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Oxford,
16
November
2018
|
08:17
Europe/London

Did you know the number of children in care in Oxfordshire has risen by 80 per cent?

Did you know that the number of children in care in Oxfordshire has risen by around 80 per cent since 2011 and that the county council’s budget for children’s social care has risen by £31m over the same period?

Today is Children in Need and Monday is World Day for the Prevention of Child Abuse - and as usual it’ll be a busy one for the county council’s children’s social care teams throughout Oxfordshire, who have more work on their books than at any time in the council’s history. There are currently more than 760 children in care compared to 425 in 2011.

Lucy Butler, the Director for Children’s Services at the council, said: “Other parts of the country have also experienced steep rises in the number of children in care – but it has happened at the same time as the well documented reductions in funding for local government, and that has created real financial dilemmas for us and fellow councils who provide social care.

“However what this situation has not and never will do is get in the way of us providing care to those who need it. The money is a concern – but it is always a secondary concern to providing care to children who need it. It is our legal and moral duty to provide the right care.

“We are clearly currently going through a time when the number of children needing to come in to care, nationally and locally, has risen. We have to deal with that and we do so by providing the care and worrying about the maths subsequently.

Giving every child a good start in life

Lucy continued: “Children’s social care in Oxfordshire has been rated “Good” by Ofsted following inspections three times in succession. That is a rating that Ofsted does not give lightly. We are good at what we do.

“The county council’s aim is to help people live safe and healthy lives and give every child a good start in life – protecting them from abuse and neglect. Our service is not one that the vast majority of the population comes in to contact with in the same way that it might with other county council services such as highways or libraries – but clearly our work is crucial and often emotive and distressing. Equally it can be one of the most rewarding things – to see a child flourish and thrive and families come through difficult times.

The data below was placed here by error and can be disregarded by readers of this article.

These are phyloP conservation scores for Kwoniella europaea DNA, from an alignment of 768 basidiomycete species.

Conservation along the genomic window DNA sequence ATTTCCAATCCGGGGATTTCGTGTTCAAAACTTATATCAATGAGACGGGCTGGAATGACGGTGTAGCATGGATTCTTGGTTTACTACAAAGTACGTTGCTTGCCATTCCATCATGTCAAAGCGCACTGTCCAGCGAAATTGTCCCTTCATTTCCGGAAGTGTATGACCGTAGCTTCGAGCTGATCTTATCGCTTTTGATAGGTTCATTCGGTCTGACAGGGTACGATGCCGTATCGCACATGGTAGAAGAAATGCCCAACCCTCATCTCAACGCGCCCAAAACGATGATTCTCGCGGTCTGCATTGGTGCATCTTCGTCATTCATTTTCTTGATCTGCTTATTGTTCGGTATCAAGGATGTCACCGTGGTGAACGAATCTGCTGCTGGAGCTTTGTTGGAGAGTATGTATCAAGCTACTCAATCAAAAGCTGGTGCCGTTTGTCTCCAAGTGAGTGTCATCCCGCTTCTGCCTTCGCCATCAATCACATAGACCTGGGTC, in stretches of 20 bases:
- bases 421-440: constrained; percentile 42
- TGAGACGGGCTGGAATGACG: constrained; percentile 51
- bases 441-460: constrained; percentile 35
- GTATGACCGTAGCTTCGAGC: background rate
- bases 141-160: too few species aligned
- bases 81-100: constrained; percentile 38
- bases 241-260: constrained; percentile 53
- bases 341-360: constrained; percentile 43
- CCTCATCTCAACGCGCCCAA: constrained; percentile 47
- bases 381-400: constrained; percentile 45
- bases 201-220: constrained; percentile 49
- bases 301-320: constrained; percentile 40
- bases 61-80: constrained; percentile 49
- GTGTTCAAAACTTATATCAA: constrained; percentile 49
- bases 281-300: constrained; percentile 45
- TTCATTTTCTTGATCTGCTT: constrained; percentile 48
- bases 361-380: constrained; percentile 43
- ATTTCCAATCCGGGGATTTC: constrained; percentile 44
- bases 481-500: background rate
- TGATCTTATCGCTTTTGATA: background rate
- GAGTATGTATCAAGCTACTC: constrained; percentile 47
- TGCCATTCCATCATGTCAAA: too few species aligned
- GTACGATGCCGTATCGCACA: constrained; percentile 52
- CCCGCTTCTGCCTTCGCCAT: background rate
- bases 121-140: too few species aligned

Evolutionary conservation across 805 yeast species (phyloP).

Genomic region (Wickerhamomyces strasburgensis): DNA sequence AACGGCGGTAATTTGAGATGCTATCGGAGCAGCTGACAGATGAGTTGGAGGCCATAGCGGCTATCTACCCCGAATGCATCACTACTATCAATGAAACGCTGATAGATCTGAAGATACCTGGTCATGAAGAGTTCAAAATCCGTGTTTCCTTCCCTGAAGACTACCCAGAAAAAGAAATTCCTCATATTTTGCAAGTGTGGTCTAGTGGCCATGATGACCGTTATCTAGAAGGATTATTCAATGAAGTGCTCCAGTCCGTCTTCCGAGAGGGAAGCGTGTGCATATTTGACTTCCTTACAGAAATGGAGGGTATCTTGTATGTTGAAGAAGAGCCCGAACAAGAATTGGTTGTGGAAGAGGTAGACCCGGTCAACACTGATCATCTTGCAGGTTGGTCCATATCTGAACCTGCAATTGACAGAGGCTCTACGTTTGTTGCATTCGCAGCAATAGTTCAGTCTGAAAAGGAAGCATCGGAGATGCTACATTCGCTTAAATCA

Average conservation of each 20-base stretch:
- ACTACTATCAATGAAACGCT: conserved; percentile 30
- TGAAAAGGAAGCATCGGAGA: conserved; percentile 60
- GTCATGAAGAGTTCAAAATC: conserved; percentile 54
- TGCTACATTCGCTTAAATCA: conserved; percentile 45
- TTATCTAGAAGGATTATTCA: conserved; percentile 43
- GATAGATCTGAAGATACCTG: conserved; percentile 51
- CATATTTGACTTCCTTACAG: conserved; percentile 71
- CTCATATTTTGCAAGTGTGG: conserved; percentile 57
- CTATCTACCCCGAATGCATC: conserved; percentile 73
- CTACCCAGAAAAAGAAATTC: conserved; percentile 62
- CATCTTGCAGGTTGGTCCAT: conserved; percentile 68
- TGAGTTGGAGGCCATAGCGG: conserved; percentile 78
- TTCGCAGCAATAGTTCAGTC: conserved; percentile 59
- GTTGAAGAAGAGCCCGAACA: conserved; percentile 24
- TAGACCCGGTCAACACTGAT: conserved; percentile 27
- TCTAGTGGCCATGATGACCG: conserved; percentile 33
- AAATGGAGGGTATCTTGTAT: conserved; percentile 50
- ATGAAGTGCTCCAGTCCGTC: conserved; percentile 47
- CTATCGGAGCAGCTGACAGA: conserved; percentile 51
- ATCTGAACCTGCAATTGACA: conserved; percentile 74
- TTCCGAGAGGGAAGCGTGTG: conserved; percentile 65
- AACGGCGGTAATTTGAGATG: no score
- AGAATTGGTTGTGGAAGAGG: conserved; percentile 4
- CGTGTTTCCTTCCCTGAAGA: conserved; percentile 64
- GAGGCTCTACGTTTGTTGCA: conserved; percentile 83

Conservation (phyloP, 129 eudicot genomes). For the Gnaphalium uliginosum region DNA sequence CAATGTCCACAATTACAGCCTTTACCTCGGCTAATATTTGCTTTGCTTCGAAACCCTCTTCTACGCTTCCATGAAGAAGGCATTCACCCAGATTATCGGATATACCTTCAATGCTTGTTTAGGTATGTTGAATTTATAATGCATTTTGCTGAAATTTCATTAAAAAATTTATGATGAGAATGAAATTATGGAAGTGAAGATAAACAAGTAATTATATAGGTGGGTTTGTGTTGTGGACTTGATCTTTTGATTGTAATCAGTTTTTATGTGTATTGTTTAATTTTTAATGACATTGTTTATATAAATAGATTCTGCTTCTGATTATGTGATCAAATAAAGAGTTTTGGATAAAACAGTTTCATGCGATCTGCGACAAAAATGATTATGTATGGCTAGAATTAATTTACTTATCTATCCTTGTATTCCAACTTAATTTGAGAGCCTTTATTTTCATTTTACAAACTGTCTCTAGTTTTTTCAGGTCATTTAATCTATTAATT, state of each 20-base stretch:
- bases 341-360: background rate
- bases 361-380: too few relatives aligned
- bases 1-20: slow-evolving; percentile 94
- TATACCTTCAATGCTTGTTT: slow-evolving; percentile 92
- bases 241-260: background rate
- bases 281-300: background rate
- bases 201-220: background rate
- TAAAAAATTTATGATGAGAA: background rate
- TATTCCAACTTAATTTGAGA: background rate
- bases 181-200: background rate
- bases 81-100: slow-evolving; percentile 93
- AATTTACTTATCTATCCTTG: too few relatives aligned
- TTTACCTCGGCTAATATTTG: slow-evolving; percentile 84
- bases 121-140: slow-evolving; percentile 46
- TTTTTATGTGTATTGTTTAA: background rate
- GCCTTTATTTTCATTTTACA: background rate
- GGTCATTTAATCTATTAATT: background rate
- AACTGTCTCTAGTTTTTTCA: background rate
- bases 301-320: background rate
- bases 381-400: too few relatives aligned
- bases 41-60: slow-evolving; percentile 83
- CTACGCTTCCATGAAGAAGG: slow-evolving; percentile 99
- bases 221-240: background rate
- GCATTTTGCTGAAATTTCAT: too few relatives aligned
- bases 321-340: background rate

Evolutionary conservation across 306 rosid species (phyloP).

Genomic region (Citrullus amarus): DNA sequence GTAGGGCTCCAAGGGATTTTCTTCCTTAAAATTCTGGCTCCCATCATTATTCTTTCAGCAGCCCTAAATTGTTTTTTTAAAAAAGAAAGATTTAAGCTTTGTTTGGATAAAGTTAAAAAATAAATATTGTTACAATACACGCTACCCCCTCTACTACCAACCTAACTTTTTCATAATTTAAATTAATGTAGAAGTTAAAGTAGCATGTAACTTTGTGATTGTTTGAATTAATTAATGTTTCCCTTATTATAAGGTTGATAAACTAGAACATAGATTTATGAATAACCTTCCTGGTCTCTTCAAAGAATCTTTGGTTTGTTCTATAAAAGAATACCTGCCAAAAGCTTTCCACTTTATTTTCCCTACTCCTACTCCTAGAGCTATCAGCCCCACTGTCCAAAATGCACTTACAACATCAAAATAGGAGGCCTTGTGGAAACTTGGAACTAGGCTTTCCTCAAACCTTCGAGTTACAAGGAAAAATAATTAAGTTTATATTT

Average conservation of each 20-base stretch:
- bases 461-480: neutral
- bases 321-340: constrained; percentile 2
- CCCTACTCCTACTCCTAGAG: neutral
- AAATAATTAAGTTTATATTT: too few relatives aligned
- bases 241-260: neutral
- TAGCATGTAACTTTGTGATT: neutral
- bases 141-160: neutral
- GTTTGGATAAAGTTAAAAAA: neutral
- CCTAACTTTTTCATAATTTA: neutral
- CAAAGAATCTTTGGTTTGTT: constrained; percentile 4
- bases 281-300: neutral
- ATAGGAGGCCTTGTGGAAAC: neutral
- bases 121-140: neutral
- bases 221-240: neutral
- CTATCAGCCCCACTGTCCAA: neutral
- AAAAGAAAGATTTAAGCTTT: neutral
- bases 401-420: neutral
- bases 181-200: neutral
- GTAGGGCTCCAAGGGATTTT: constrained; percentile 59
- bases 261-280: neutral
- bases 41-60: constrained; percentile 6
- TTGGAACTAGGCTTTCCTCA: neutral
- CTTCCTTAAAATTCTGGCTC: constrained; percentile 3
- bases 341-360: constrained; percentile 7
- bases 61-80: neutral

“Councillors here and elsewhere are ‘corporate parents’ – they and the council are legally the parents of children in care. Anybody would tell you that being in the role of a parent is a massive responsibility.

“Apart from the children in our care we also retain links and responsibilities to care leavers in just the same way that a parent would with someone over the age of 18 but still maturing in to adulthood.

“Despite the financial backdrop, the council has consistently backed these aims and responsibilities up with the finances to support children in care. In 2011, the children’s social care budget at Oxfordshire County Council was £46.4m - this year in 2018/19 it is £77.9m.”

Why are more children coming in to care?

Earlier in November the Local Government Association released figures showing more than 1,000 children a day are being referred to social services, with 382,180 referrals made in 2017/18. Half of referrals were because of child neglect, while a sixth were because of family breakdown and 8.7 per cent because of disability and illness.

Richard Simpson is Chairman of the Oxfordshire Safeguarding Children’s Board and an Assistant Director for Barnado’s with operational and strategic responsibility for services in Cumbria. He said: “The situation that has been seen in Oxfordshire over the past decade is also being experienced elsewhere. The very real challenge nationally is around neglect and what constitutes “good enough” in terms of home conditions, parenting capacity and the potential for parents and carers to change at a timescale children need.

“There has certainly been an increase in elements such as child sexual exploitation and criminal exploitation of children that has led authorities to feel they need to look after some children affected by these issues.

“There’s been greater publicity, scrutiny and media coverage around particular issues. This has had an impact on decision making by the authorities and it could even be said that the scrutiny of regulators has had a similar impact.

“There is a national debate as to the extent to which each of these elements have had an impact – opinions differ. What can’t be disputed is that all of those elements are in play both in Oxfordshire and nationally – and the statistics don’t lie. The trends are clear.”

Passionate

Oliwia Bieniak, a care leaver and Chair of Oxfordshire County Council’s Children in Care Council, said: “As a care leaver I have long experience of being cared for and working with children’s social care teams in Oxfordshire. My experience with them was overall a very positive one. They are passionate about their jobs and do their best despite the hurdles thrown in their direction.”

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